6.7.4.1 The Politics of Immigration

(This is a current page, from the Patterns of Power Edition 3 book contents.  An archived copy of this page is held at https://www.patternsofpower.org/edition03/6741a.htm)

Immigration is unavoidable.  At a minimum it will include filling skills shortages and, if the country is one of the 142 signatories to the Geneva Convention of 28 July 1951, providing asylum for refugees (5.4.7.6).  It is going to increase as a result of economic pressures, including climate change.  It can have broadly positive effects on an economy (3.4.3.3) in the medium term but, especially when large numbers of people are involved, public hostility can be aroused (4.4.5) and there are practical issues to address.

Politicians are responsible for setting an asylum policy that is compatible with the country’s international undertakings and the population’s capacity to assimilate the refugees – taking the rights of current citizens into account.  David Miller’s book, Strangers in our Midst: The Political Philosophy of Immigration starts with the “realistic premise” that the “immigration regimes of most liberal democracies are under extreme stress” – but Matthew Lister’s article, Alien Ideas, questions Miller’s divisive language:

“I do … question the role of “national identity”. Miller sees it as “an additional source of value”, one that leads to a “more communitarian” society. (28) However, if a national identity can provide a sense of unity, it may also serve to divide a society, marking certain members as ‘outsiders’ who are not part of the majority nation. It’s not clear to me why a so-called “political” identity – one based on civic values and commitments rather than cultural and ethnic ones – could not serve as well with less chance of the disruptive and exclusive features that all too often accompany nationalism.”

Asylum-seekers have to be housed immediately, at least on a temporary basis, whilst their requests for asylum are being assessed.  If this results in them ‘jumping the queue’ for social housing, those who would otherwise have been re-housed are understandably upset.  They also need jobs if they are not to need benefits; many are keen to work and, if allowed to, quickly find employment.

All immigrants create an immediate pressure on public services, as they may need access to medical care and their children need schools.  If the authorities have made insufficient provision for receiving people, it is they who deserve criticism – not the immigrants.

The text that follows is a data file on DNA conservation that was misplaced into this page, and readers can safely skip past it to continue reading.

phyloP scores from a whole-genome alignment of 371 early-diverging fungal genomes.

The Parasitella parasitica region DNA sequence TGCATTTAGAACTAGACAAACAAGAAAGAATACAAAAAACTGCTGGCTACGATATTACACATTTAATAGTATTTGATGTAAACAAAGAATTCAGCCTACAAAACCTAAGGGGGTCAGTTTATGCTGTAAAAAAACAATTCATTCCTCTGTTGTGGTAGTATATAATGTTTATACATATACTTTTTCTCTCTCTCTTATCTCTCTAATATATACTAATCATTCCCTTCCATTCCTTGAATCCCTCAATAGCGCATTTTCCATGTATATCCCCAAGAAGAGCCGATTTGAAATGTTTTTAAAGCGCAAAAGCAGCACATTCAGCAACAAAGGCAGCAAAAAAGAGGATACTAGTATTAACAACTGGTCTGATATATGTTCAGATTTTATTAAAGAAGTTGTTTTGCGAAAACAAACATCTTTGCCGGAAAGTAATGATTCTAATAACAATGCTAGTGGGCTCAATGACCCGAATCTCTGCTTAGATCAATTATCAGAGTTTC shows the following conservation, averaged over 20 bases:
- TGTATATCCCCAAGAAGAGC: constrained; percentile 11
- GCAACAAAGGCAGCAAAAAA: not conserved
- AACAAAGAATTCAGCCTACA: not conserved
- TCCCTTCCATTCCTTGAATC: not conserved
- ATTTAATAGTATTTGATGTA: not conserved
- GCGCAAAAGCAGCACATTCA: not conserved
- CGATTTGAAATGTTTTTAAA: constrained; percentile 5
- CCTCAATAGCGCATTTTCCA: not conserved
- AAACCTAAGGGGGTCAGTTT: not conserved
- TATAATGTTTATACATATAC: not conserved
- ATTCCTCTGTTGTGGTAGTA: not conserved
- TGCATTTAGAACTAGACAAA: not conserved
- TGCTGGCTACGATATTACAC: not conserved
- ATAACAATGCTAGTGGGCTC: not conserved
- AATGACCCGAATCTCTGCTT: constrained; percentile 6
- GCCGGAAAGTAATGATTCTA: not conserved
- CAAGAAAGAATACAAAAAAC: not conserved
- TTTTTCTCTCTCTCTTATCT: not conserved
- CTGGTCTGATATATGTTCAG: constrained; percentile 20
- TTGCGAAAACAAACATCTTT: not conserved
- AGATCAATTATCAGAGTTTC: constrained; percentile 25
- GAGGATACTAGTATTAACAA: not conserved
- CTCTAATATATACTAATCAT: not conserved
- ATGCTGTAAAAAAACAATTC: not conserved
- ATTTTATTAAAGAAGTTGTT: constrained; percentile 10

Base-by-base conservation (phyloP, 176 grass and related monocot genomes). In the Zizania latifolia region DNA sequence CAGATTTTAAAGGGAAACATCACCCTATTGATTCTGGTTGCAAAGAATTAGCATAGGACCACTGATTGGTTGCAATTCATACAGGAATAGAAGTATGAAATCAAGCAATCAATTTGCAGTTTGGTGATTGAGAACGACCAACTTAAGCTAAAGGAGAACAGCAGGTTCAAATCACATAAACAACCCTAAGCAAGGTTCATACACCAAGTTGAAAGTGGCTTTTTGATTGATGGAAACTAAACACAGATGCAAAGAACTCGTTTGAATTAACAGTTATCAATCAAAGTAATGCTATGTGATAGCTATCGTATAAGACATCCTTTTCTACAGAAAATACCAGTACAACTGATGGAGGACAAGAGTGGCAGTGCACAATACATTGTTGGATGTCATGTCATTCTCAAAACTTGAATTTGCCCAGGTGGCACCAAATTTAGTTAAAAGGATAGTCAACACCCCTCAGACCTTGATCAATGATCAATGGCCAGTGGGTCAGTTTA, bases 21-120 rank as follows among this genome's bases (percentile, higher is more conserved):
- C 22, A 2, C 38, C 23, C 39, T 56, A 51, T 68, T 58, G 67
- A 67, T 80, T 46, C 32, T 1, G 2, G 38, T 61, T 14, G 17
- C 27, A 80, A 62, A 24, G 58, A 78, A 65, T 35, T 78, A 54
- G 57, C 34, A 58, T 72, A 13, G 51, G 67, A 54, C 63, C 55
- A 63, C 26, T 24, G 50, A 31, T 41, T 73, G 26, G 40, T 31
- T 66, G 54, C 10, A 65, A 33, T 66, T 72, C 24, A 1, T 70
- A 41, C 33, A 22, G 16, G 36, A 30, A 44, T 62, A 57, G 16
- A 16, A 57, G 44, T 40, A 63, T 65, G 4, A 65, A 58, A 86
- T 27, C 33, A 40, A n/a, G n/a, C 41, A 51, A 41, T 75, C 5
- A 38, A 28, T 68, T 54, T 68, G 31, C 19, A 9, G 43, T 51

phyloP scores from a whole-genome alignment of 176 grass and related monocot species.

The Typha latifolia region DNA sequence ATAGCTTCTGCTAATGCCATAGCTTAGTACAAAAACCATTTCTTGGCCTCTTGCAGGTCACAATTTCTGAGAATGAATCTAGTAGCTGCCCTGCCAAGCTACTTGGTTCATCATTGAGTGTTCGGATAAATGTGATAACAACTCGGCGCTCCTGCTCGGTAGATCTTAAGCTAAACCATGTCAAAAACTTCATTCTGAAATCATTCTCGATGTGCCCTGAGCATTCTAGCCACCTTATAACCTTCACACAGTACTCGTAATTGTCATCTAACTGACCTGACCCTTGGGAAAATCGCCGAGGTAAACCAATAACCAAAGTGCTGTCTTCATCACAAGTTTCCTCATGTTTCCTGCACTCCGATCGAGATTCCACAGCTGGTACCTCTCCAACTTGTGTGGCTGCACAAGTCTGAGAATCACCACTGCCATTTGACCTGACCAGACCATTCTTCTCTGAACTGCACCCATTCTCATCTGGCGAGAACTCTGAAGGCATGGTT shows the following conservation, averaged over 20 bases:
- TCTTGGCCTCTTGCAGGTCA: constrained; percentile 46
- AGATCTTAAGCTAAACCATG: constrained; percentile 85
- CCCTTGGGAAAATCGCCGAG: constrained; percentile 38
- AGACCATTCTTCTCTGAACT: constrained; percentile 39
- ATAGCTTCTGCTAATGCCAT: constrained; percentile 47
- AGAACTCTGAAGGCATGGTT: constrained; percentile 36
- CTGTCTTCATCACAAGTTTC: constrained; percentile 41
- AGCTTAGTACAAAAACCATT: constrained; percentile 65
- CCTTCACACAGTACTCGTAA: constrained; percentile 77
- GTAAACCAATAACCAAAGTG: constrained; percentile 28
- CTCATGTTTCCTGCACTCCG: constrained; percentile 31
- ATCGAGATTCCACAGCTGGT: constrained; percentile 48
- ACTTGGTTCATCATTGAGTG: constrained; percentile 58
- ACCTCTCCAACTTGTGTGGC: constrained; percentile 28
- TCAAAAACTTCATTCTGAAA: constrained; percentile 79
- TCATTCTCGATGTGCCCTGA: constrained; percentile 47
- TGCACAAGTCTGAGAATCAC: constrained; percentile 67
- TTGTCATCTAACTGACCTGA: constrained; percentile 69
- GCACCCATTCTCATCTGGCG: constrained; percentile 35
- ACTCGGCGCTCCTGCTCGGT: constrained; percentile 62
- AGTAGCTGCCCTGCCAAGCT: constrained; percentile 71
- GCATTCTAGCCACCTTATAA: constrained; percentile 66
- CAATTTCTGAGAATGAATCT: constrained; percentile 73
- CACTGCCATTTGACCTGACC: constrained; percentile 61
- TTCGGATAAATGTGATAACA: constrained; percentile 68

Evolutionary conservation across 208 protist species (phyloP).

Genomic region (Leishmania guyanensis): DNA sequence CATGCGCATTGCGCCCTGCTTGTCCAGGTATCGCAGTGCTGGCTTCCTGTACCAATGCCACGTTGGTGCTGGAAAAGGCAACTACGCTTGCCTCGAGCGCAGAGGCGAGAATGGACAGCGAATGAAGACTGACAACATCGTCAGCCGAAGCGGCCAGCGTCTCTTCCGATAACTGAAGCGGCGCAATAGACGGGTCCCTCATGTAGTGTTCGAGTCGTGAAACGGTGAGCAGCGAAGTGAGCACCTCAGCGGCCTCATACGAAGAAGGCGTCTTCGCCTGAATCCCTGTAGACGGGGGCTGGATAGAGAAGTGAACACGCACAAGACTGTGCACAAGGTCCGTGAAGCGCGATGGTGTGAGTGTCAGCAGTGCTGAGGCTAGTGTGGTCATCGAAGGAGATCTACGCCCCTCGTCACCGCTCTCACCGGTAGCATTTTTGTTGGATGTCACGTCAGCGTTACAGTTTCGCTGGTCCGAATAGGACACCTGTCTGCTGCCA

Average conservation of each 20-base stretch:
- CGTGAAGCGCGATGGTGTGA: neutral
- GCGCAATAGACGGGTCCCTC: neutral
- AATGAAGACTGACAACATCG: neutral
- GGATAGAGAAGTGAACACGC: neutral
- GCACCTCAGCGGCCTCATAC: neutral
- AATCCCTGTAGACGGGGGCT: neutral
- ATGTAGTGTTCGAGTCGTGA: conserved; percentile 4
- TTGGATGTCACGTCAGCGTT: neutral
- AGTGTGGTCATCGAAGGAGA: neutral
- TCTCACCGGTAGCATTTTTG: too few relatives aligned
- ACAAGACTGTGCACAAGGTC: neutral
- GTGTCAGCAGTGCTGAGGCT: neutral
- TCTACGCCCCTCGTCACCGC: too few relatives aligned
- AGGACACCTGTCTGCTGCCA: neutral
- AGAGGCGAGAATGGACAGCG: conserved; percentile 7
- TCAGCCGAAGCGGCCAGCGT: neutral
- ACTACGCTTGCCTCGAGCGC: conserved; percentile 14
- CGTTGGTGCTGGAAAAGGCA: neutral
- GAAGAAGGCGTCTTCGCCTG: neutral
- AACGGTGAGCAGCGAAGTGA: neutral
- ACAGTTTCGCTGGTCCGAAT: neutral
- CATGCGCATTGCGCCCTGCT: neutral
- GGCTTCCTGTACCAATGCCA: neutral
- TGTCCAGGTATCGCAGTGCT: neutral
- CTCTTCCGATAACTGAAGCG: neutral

Security checks are necessary at a country’s borders, or at the borders of the EU’s Schengen Area, so that people who are a threat to national security can be turned back.

Arbitrary national targets for immigration are impractical.  Employers should be allowed to fill their vacancies – but local politicians should take account of the availability of public services and accommodation before granting permits for economic expansion, to prevent job-seeking immigrants from overwhelming an area such as Shirebrook in Derbyshire for example, as described in the BBC article Immigration: threat or opportunity.

Economic migrants might be deported if they fail to find work soon enough, to prevent them from becoming “an unreasonable burden” on the social assistance system – within 3 months, for example, as catered for in EU directive 2004/38/EC.

Asylum-seekers need an induction into society.  They may find that it is easiest for them if they settle near to people from the same ethnic group, so that they can receive moral and practical support and can speak the same language.  They need different lengths of time to adjust, but it is preferable that they don’t remain separate from the rest of society for any longer than necessary because that undermines social cohesion (6.6.3.4).  If they are allowed to find work wherever it is available, they will gradually disperse and can be absorbed.

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